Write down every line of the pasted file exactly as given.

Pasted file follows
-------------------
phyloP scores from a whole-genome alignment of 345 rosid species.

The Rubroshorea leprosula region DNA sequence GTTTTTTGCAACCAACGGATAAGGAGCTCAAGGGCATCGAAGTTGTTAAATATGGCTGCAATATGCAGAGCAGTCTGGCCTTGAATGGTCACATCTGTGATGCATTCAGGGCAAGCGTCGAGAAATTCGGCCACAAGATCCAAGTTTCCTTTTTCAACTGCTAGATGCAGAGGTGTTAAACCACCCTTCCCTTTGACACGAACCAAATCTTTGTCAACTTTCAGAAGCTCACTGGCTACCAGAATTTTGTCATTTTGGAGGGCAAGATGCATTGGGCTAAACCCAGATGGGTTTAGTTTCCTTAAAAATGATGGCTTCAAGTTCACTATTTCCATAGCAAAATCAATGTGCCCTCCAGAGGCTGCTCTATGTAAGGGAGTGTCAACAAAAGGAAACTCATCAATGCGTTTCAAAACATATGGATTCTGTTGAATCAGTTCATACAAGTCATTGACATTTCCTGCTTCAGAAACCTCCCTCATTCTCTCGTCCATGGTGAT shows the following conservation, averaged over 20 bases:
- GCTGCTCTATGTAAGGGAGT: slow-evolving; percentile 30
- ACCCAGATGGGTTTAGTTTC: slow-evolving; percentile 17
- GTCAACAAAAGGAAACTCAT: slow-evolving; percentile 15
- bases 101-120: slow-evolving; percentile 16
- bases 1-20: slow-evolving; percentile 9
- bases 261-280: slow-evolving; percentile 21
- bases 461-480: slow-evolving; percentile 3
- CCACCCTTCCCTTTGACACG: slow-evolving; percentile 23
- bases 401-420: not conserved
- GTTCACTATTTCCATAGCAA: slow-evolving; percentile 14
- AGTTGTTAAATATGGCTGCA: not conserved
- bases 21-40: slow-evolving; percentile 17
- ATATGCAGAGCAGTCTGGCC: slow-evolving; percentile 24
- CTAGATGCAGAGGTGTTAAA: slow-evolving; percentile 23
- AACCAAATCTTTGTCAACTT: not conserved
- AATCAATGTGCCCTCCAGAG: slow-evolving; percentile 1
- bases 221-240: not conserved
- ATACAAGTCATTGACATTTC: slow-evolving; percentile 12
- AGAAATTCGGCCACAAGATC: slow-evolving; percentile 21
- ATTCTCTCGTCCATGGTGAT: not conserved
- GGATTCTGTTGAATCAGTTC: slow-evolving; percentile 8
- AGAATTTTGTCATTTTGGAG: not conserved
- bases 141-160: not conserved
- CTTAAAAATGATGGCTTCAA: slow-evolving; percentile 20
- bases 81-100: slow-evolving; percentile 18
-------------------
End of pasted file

phyloP scores from a whole-genome alignment of 345 rosid species.

The Rubroshorea leprosula region DNA sequence GTTTTTTGCAACCAACGGATAAGGAGCTCAAGGGCATCGAAGTTGTTAAATATGGCTGCAATATGCAGAGCAGTCTGGCCTTGAATGGTCACATCTGTGATGCATTCAGGGCAAGCGTCGAGAAATTCGGCCACAAGATCCAAGTTTCCTTTTTCAACTGCTAGATGCAGAGGTGTTAAACCACCCTTCCCTTTGACACGAACCAAATCTTTGTCAACTTTCAGAAGCTCACTGGCTACCAGAATTTTGTCATTTTGGAGGGCAAGATGCATTGGGCTAAACCCAGATGGGTTTAGTTTCCTTAAAAATGATGGCTTCAAGTTCACTATTTCCATAGCAAAATCAATGTGCCCTCCAGAGGCTGCTCTATGTAAGGGAGTGTCAACAAAAGGAAACTCATCAATGCGTTTCAAAACATATGGATTCTGTTGAATCAGTTCATACAAGTCATTGACATTTCCTGCTTCAGAAACCTCCCTCATTCTCTCGTCCATGGTGAT shows the following conservation, averaged over 20 bases:
- GCTGCTCTATGTAAGGGAGT: slow-evolving; percentile 30
- ACCCAGATGGGTTTAGTTTC: slow-evolving; percentile 17
- GTCAACAAAAGGAAACTCAT: slow-evolving; percentile 15
- bases 101-120: slow-evolving; percentile 16
- bases 1-20: slow-evolving; percentile 9
- bases 261-280: slow-evolving; percentile 21
- bases 461-480: slow-evolving; percentile 3
- CCACCCTTCCCTTTGACACG: slow-evolving; percentile 23
- bases 401-420: not conserved
- GTTCACTATTTCCATAGCAA: slow-evolving; percentile 14
- AGTTGTTAAATATGGCTGCA: not conserved
- bases 21-40: slow-evolving; percentile 17
- ATATGCAGAGCAGTCTGGCC: slow-evolving; percentile 24
- CTAGATGCAGAGGTGTTAAA: slow-evolving; percentile 23
- AACCAAATCTTTGTCAACTT: not conserved
- AATCAATGTGCCCTCCAGAG: slow-evolving; percentile 1
- bases 221-240: not conserved
- ATACAAGTCATTGACATTTC: slow-evolving; percentile 12
- AGAAATTCGGCCACAAGATC: slow-evolving; percentile 21
- ATTCTCTCGTCCATGGTGAT: not conserved
- GGATTCTGTTGAATCAGTTC: slow-evolving; percentile 8
- AGAATTTTGTCATTTTGGAG: not conserved
- bases 141-160: not conserved
- CTTAAAAATGATGGCTTCAA: slow-evolving; percentile 20
- bases 81-100: slow-evolving; percentile 18